The Current Situation
Recent research published by the Pew Research Center reported that US students rank somewhere in the middle when it comes to science and mathematics. According to the most recent available data, collected as part of the Programme for International Student Assessment (PISA) of 2015, America’s 15-year-olds ranked 38th in mathematics and 24th in science out of the 71 countries assessed.
In another cross-national assessment of 2015, known as Trends in International Mathematics and Science Study, or TIMSS, America’s fourth-graders ranked 11th in mathematics and 8th in science out of the 48 countries assessed. As for eighth-graders, they ranked 8th out of 37 countries for both mathematics and science. In the National Assessment of Educational Progress (NAEP) assessment results of 2015, only 40% of fourth-graders, 33% of eighth-graders and 25% of 12th-graders were rated as proficient or better in mathematics and only 38% of fourth-graders, 34% of eighth-graders and 22% of 12th-graders were rated likewise in science.
There is certainly room for improvement.
Representation of Women and Minority Groups in STEM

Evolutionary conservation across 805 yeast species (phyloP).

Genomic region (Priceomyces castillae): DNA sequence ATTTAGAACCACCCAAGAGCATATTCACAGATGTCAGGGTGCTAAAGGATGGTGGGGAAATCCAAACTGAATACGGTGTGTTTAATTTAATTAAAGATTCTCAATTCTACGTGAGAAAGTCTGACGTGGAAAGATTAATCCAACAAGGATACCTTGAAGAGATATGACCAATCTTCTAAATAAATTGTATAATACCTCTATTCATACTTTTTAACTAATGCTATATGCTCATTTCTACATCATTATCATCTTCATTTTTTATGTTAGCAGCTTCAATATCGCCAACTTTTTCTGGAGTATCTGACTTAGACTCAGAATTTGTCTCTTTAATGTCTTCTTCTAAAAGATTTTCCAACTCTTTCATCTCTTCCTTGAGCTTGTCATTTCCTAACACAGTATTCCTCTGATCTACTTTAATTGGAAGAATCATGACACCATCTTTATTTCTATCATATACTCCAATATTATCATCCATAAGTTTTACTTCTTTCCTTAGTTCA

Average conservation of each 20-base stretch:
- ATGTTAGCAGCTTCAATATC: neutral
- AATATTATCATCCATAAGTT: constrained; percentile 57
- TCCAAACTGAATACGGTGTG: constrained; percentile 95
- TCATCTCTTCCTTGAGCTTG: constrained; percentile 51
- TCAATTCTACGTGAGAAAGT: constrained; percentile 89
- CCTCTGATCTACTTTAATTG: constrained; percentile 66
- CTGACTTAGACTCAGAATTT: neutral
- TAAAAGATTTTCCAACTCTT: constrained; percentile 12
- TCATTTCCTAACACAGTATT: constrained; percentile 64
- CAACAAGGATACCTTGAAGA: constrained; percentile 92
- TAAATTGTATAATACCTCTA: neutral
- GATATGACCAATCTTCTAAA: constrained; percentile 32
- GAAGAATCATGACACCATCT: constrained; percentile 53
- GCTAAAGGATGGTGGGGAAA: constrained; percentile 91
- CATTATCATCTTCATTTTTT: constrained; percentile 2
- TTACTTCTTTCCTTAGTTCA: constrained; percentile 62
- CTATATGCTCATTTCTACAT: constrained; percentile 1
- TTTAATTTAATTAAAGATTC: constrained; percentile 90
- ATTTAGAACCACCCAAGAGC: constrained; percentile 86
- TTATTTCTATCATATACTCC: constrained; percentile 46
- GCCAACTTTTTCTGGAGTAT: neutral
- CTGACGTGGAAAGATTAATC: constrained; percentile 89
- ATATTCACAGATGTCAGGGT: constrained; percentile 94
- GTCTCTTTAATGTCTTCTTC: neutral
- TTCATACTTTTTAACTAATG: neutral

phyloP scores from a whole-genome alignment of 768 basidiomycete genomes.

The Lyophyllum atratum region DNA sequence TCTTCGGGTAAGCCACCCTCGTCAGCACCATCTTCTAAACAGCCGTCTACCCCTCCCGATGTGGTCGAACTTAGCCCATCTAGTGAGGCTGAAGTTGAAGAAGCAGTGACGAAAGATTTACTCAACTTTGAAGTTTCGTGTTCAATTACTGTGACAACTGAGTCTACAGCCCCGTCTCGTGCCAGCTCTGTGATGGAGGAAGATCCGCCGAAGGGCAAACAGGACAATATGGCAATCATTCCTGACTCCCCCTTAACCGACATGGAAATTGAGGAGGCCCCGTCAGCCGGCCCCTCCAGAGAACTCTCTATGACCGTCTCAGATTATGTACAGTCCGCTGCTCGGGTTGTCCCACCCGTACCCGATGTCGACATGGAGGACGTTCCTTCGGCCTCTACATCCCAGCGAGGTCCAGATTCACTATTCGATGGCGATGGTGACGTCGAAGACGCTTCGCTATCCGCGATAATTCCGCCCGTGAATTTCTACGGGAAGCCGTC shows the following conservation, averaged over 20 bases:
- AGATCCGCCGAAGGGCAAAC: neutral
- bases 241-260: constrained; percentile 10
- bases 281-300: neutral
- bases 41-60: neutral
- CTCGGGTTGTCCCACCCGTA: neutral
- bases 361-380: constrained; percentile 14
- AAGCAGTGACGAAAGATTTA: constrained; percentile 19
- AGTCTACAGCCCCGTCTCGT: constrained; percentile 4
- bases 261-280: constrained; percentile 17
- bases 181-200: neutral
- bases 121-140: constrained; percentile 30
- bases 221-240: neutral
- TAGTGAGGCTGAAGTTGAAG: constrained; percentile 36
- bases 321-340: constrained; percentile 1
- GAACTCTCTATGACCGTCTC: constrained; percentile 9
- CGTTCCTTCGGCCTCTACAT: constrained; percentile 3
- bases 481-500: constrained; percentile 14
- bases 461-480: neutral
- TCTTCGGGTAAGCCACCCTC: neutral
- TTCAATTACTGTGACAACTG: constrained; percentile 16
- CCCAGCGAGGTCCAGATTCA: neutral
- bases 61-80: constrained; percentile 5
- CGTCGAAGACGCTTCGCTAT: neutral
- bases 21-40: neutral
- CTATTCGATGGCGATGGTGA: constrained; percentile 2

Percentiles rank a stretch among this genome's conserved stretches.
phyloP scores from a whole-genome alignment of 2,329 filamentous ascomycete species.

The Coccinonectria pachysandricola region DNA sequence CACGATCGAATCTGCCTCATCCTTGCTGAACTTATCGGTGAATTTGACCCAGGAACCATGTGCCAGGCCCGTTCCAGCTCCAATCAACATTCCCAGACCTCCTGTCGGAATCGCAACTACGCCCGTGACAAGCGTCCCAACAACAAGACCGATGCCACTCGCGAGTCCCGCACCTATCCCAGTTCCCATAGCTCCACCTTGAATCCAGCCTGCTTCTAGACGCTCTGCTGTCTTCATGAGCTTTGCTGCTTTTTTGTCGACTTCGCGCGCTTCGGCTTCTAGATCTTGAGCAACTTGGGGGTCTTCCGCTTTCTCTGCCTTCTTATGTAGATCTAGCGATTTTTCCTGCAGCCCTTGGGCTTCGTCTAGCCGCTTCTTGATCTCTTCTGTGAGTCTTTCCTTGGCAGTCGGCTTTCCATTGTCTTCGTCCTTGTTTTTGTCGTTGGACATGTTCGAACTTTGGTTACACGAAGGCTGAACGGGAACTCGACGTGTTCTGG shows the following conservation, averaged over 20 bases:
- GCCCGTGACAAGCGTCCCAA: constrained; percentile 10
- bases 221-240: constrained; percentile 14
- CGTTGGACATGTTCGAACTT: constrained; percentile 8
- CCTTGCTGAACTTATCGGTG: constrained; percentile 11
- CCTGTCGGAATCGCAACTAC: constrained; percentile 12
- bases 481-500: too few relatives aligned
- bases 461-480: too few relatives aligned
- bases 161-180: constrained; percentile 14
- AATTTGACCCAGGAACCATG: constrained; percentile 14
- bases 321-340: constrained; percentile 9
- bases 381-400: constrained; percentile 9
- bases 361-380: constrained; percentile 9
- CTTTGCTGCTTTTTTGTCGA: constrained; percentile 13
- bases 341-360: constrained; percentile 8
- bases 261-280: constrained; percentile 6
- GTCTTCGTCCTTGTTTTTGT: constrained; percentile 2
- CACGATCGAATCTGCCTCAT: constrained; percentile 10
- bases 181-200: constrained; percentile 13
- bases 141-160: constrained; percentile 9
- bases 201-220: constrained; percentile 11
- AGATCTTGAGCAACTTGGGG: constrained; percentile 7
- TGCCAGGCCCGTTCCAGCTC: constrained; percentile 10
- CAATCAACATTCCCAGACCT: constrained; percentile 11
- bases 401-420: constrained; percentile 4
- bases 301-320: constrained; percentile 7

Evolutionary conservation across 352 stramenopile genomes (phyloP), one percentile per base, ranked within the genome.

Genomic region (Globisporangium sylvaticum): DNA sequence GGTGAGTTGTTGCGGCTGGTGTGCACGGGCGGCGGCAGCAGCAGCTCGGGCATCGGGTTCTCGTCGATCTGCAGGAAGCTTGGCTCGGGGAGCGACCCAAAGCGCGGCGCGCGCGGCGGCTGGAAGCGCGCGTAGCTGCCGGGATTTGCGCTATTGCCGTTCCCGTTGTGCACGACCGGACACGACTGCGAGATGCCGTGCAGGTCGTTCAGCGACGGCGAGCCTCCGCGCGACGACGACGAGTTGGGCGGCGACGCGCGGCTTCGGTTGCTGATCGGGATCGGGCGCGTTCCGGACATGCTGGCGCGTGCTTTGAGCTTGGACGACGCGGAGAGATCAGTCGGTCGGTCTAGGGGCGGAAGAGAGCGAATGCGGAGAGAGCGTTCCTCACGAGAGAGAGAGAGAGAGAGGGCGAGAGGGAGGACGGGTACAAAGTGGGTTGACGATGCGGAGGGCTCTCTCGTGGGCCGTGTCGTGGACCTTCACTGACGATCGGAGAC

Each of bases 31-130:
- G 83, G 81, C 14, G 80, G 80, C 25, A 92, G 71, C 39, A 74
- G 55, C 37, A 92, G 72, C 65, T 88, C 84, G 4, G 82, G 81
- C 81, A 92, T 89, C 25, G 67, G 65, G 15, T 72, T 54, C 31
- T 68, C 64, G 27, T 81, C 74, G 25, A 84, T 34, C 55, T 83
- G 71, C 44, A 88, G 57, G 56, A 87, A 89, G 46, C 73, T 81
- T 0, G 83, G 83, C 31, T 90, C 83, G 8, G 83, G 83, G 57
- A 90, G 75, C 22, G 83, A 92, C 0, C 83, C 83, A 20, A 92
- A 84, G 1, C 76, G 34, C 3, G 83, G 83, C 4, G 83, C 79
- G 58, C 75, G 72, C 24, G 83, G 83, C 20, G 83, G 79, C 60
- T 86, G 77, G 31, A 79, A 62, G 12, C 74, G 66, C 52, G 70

Rodney C. Adkins, senior vice president of IBM’s Systems & Technology Group, in an article published by Forbes in 2013, explained that, ‘although women fill close to half of all jobs in the US, they hold less than 25% of STEM-related jobs. At the same time, 43% of school-age children today are of African American, Latino, or Native American descent. Yet of all the engineering bachelor’s degrees in the US, less than 15% are awarded to underrepresented minorities.’
As the above statistics show, the representation of both women and those from minority groups need to be improved.
Strong Demand for Workers in STEM-Related Fields
According to an article published by US News, fewer than 4 in 10 students who begin college intent on majoring in a STEM subject actually complete a degree in that field. Furthermore, according to the US Department of Education, only 16% of American high school seniors are proficient in math and interested in a STEM career.
Why is this of concern?
Because the demand for workers in the various fields of STEM is great. As reported on by LiveScience, an estimated 8.65 million workers will be needed to fill STEM-related jobs by 2018. Furthermore, the projected percentage job increases in STEM-related occupations far exceed those of many other occupations.
How to Improve STEM Education in the US
Adkins outlined three main areas that need attention if STEM education in the US is to be improved— increasing enthusiasm for STEM throughout the high school and college years, including more women and underrepresented minorities, and the providing students with exceptional role models.
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